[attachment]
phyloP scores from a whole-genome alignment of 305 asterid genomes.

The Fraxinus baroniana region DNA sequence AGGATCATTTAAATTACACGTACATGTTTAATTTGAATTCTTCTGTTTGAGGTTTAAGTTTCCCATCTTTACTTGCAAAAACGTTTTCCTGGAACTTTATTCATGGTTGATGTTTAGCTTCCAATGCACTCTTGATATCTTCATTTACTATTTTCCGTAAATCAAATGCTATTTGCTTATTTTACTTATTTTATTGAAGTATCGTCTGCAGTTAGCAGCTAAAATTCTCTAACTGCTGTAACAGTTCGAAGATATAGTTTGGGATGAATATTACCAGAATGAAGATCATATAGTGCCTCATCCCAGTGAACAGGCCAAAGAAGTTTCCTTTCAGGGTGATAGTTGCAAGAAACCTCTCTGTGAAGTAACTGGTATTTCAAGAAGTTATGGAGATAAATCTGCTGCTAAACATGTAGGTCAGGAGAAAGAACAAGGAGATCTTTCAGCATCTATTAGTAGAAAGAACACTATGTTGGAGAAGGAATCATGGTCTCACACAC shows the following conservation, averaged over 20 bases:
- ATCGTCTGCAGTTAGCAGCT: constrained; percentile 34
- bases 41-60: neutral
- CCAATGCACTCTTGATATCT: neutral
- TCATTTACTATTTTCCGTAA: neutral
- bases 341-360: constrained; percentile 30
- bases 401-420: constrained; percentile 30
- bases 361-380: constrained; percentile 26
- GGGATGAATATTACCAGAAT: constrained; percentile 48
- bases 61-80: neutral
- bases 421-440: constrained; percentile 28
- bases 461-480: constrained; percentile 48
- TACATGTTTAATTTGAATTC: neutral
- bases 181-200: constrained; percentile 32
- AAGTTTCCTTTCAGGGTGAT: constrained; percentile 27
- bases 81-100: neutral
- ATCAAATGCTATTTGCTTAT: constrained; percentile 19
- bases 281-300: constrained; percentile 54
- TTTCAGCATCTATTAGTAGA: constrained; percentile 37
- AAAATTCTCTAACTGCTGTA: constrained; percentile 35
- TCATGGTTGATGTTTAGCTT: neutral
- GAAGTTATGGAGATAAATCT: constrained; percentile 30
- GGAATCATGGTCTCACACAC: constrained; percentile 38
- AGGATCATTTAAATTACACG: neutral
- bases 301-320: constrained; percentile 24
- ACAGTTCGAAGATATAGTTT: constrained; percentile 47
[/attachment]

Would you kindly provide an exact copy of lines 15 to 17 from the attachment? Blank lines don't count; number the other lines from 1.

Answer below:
- bases 181-200: constrained; percentile 32
- AAGTTTCCTTTCAGGGTGAT: constrained; percentile 27
- bases 81-100: neutral